Now, on to the specifics.
Inside the Waistband:
Inside the waistband holsters are designed to sit on the inside of your pants with a clip or loop that hooks onto your belt. There are a couple of variations to this classic design, including tuckable and AIWB holsters.
Tuckable holsters are exactly what they sound like: a classic IWB holster designed to disappear under a tucked-in shirt. All of the IWB holsters we craft at Vedder Holsters have a tuckable design. You can check out our full selection of tuckable IWB holsters, including the LightTuck™, RapidTuck™, and ComfortTuck™, on our website.
Though you don’t need a special holster to carry appendix, or the 12 o’clock position, specially-designed appendix inside the waistband holsters, or AIWB holsters, are another IWB holster option. These holsters are similar to a regular IWB holster, except they typically have a different grip angle (think zero cant) and have a design that’s meant to comfortably sit at the front of your body.
Outside the Waistband:
Outside the waistband holsters are designed with either clips or loops that allow you to attach the holster to your belt from outside your waistband. There are a number of great OWB concealed carry holster designs, including pancake, paddle, and belt slide.
Pancake-style holsters are designed with two pieces of material that are sewn together to create a flat (one might even say pancake-like) pouch holster. Because of their flat design, pancake holsters are great for concealed carry.
If you’re looking for the best OWB holster for concealment, paddle holsters are a serious contestant. These holsters are affixed with a flat, wide paddle clip that goes on the inside of your waistband while the holster remains on the outside. These holsters are really convenient as they allow you to put your holster on and take it off without removing your belt. Our ProDraw™ paddle holster is a popular design for OWB carry.
Our final category is belt slide holsters. Belt slide holsters are essentially a “sleeve” of material that slides onto your belt through slits in the material. These holsters usually only cover a portion of your gun, leaving the muzzle exposed. They are a slim, low-profile design, though critics say these holsters don’t adequately protect a pistol’s front sight and allow the muzzle of the firearm to knock against things.
Here at Vedder Holsters, we offer a wide range of both IWB and OWB Kydex and hybrid holsters. To check out our entire selection, visit our Gun Holsters page.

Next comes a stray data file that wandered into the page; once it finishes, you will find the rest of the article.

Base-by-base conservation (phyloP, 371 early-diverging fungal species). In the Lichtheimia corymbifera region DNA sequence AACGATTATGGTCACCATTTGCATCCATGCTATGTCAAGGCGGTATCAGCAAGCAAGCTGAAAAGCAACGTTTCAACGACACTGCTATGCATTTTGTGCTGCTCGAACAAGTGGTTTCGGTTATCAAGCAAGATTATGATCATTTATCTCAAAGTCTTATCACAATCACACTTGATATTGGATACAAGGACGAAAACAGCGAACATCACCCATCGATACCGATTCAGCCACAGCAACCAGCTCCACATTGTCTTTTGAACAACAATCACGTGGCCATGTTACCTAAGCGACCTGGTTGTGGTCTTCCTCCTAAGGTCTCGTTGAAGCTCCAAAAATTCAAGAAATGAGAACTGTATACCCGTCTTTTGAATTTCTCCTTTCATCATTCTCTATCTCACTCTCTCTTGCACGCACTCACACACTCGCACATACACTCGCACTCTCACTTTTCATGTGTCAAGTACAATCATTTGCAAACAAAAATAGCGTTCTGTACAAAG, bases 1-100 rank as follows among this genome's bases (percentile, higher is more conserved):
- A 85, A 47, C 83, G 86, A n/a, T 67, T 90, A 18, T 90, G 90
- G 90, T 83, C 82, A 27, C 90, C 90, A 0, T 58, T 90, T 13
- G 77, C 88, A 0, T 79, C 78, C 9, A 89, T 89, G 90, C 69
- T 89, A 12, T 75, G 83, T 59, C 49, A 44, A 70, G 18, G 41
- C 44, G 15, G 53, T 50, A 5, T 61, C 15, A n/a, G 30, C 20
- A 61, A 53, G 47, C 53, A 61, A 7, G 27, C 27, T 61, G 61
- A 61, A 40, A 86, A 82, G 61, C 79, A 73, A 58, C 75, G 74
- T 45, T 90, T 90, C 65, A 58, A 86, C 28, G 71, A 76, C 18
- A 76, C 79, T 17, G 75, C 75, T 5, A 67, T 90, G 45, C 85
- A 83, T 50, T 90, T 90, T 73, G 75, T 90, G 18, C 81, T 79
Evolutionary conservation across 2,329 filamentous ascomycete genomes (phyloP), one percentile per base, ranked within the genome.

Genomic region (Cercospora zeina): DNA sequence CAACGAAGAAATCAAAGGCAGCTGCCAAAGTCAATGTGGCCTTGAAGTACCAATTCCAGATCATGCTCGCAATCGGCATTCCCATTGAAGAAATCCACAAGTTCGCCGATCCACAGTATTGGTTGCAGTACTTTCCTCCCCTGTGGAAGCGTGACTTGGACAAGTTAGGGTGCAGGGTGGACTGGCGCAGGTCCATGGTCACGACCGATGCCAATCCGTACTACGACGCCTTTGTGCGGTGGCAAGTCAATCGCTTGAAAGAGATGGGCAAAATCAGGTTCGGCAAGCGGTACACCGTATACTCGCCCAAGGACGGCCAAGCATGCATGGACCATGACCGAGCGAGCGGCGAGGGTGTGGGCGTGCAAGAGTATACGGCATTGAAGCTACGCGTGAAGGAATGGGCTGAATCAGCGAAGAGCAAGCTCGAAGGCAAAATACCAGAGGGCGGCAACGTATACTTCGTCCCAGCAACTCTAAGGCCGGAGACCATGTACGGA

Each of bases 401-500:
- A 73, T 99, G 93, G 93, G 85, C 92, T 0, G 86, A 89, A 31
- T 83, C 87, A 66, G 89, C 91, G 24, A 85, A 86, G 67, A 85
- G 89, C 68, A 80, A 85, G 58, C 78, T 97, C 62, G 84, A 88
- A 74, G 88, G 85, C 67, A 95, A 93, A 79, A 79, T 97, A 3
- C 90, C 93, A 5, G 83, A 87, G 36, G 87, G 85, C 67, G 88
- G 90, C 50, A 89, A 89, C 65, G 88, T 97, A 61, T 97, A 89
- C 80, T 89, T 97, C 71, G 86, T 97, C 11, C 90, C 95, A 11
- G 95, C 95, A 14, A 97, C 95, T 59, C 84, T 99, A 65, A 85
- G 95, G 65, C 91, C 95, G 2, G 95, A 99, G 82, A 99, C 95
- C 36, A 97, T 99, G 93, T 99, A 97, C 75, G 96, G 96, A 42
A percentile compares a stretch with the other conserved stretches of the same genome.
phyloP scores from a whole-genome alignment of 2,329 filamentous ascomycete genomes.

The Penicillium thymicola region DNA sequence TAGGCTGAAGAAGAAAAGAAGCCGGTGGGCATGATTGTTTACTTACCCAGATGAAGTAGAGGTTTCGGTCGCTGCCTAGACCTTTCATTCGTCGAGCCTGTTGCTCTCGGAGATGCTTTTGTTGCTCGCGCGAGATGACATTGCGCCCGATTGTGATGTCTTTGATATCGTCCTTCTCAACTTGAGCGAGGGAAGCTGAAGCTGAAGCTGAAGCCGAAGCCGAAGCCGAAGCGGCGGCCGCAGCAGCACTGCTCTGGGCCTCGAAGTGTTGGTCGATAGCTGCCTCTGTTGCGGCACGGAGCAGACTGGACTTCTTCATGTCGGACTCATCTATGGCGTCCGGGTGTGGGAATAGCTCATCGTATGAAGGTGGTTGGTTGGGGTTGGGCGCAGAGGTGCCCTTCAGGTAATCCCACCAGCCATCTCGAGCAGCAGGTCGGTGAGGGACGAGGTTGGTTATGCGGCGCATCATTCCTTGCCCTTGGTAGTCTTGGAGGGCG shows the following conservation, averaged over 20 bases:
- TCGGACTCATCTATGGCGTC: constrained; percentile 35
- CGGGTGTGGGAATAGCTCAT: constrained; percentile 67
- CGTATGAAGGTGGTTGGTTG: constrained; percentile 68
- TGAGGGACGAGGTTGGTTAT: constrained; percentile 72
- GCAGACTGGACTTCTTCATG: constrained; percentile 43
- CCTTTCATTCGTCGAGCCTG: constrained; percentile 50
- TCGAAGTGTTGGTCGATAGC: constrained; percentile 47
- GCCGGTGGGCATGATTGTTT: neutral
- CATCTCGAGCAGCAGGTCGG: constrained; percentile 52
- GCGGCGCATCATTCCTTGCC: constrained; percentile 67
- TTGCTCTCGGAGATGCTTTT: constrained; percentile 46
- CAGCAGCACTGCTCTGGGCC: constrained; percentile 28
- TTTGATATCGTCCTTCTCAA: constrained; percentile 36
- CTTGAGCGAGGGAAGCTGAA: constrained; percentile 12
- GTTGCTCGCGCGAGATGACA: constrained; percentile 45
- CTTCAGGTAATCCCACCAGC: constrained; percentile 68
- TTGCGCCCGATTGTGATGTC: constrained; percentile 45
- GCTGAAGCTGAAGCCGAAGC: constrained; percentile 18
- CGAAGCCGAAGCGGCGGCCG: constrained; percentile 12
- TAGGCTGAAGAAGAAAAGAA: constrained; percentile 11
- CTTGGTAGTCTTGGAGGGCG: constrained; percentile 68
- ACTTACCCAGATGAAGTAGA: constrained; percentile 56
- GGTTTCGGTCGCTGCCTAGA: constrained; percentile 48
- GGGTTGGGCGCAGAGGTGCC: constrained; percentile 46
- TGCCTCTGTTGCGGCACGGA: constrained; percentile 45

OWB vs. IWB: Which is More Comfortable?
When it comes to concealed carry, comfort is key. Especially if you tend to carry for long periods of time.
When it comes to overall comfort, OWB holsters come out ahead. While it certainly depends on the person, body type, and carry position, outside the waistband is generally considered more comfortable as it sits on the outside of your pants and isn’t squished against your body.
“An OWB holster is vastly more comfortable than an IWB because the carry belt isn’t pulling the entire holster against lightly protected skin,” police firearms instructor Scott W. Wagner writes in a USCCA article.
But before you rush out and invest in an OWB holster, IWB also has its place in the comfortable concealed carry world.
IWB holsters can be used for appendix carry, which is one of the most comfortable concealed carry positions. They’re also more comfortable from a mental standpoint as you can rest easy knowing your gun is secure and well-hidden.
As far as the issue of having a firearm pressed between your pants and your body, the best IWB holsters are made more comfortable by using a holster that’s built for comfort. Our LightTuck™ Kydex IWB holster is one of our most popular designs because it’s designed to be comfortable and ultra-concealable.
And if you’re worried about your holster rubbing against your skin all day, a simple undershirt can solve that predicament.
So, there’s really no one right answer when it comes to which kind of holster is more comfortable. While OWB is generally considered the more comfortable of the two, IWB can also be quite comfortable depending on your carry position, holster, and clothing choices. The best way to find out which is more comfortable for you is to try them out for yourself!
OWB vs. IWB: Which is Better for Concealment?
One of the most important aspects when choosing a concealed carry holster is its concealability (duh). So which is easier to conceal, IWB or OWB?
Generally speaking, inside the waistband holsters are easier to conceal for one simple reason: they hide the majority of your pistol inside your pants. Half the work is already done!